By Thomas Mellana - Staff Writer
For the first time in the 24 years since her daughter was murdered, Martha Moxley's mother has said publicly who she thinks is the killer.
Anxiously awaiting the outcome of a grand jury that has been investigating the 1975 murder for the last 24 years, Dorthy Moxley says the killer is former Greenwich neighbor Michael Skakel.
She first made the accusation while appearing last week on the "Leeza" morning talk show. When asked what she would say to her daughter's killer if she could, Moxley said she would ask Michael Skakel to confess.
"I would tell Michael to turn himself in and confess," Moxley said. "Save your parents and me and my family from all that trauma."
Skakel is one of two men police still name as a suspect in the case. The other is his older brother Thomas.
Police say Michael and Thomas, then 15 and 17, respectively, were with 15-year-old Martha the night she was killed with a golf club matching a set owned by the Skakel family, who lived across the street from the Moxleys.
"I'm convinced he's the one who killed Martha," Dorthy Moxley said in a telephone interview last week. She was speaking about Michael.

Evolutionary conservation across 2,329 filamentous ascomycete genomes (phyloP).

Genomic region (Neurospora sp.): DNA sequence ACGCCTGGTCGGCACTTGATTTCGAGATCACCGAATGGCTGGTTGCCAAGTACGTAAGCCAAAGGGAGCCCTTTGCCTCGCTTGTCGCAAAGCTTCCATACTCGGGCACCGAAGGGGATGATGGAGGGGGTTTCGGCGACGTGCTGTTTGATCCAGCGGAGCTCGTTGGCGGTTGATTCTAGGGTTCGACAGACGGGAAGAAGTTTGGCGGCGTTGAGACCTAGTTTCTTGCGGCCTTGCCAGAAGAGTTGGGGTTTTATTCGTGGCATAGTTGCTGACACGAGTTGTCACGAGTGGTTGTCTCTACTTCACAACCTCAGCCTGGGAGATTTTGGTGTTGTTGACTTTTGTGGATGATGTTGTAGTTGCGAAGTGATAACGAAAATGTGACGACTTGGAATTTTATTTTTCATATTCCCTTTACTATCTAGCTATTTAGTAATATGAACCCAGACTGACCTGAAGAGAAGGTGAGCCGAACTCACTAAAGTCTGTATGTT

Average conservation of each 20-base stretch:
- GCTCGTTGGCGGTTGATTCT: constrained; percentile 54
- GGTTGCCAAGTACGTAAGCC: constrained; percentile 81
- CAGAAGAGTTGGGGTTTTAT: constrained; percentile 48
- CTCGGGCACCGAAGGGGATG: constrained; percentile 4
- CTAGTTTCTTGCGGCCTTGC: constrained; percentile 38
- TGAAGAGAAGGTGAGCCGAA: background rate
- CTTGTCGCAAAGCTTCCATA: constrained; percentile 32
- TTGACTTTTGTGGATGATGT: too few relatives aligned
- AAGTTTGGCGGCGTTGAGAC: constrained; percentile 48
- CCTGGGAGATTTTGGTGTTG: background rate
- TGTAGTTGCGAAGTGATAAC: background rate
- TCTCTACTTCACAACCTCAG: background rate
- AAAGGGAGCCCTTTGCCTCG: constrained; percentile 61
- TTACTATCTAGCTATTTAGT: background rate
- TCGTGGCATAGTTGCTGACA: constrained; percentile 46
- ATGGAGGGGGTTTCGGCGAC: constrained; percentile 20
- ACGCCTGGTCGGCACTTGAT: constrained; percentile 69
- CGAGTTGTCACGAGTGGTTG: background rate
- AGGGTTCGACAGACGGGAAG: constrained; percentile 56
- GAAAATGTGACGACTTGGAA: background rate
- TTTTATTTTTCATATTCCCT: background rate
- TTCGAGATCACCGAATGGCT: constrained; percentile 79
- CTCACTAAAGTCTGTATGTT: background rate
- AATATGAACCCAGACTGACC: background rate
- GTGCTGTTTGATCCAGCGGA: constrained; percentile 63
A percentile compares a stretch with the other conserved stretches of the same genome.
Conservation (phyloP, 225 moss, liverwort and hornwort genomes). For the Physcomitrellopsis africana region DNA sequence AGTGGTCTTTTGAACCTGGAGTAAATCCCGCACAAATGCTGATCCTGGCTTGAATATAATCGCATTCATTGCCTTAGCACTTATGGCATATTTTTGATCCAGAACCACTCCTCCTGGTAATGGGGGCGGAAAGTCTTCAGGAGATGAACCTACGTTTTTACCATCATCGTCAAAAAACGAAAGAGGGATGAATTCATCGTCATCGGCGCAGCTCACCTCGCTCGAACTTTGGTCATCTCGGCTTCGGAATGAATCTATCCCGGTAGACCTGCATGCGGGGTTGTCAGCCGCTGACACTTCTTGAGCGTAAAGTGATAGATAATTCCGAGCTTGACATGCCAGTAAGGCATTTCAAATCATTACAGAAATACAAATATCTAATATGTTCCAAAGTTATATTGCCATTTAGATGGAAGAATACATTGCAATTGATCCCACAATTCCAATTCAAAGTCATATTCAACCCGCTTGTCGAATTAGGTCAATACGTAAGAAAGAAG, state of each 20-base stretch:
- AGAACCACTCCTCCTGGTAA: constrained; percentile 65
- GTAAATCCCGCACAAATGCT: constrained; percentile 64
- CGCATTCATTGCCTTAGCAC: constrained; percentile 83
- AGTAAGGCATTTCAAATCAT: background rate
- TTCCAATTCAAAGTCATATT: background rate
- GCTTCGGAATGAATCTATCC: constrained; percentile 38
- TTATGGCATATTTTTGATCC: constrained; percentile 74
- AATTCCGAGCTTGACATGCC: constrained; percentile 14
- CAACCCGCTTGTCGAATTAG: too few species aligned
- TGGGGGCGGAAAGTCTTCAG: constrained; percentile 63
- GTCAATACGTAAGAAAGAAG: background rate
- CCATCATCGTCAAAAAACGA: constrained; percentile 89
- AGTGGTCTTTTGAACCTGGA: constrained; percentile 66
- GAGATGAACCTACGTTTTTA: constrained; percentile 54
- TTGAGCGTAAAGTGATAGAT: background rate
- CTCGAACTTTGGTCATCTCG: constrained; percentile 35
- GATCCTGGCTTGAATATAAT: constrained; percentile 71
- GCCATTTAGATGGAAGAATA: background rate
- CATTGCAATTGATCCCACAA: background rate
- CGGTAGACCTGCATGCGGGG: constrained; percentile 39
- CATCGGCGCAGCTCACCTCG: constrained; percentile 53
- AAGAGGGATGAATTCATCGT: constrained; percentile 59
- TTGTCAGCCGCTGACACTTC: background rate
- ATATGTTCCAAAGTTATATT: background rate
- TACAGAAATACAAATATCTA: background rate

Recent information that has come out of the investigation has focused on the younger Skakel brother. Prosecutors contend that while he was a patient at a drug and alcohol rehabilitation center in the late 1970s, he made incriminating statements about Martha's death.
Courts have ruled statements Michael Skakel may have made to staff or administrators at the Maine facility cannot be considered by the grand jury, but statements to fellow patients can be.
The one-judge grand jury is to finish its investigation next month. It will then have 60 days to issue its findings, which could be a recommendation that an arrest be made.
"We've had enough people implicate him for years now," Dorthy Moxley said, rattling off a list of evidence she said points to Michael.
She said speaking out now just seemed the right thing to do.
"I just decided I am positive Michael killed Martha, and there is nothing they can do to me," she said. "I am not a rich woman."
Michael Skakel's attorney, Michael Sherman of Stamford, said Dorthy Moxley's conclusions are wrong.
"Obviously I disagree with her," Sherman said. "But I am not going to in any way criticize her, because she's coming from a place none of us can truly appreciate."
Martha Moxley's body was found beneath a tree in the yard of her Belle Haven home on Oct. 31, 1975. No arrest has been made in the time since, but Dorthy Moxley has tirelessly courted media outlets to keep attention focused on the case, and petitioned law enforcement agencies to pick up the investigation, which had gone cold several times over.
"Dorthy Moxley is an incredibly courageous woman," said Sherman. "Her tenacity has kept this case alive, and I have nothing but admiration for her."
Dorthy Moxley said she knows a confession from Michael Skakel is unlikely, but that she will continue "beating the drum" until the murder is resolved.
"I want some justice for Martha," she said. "He has gotten away with it for 25 years. That's long enough."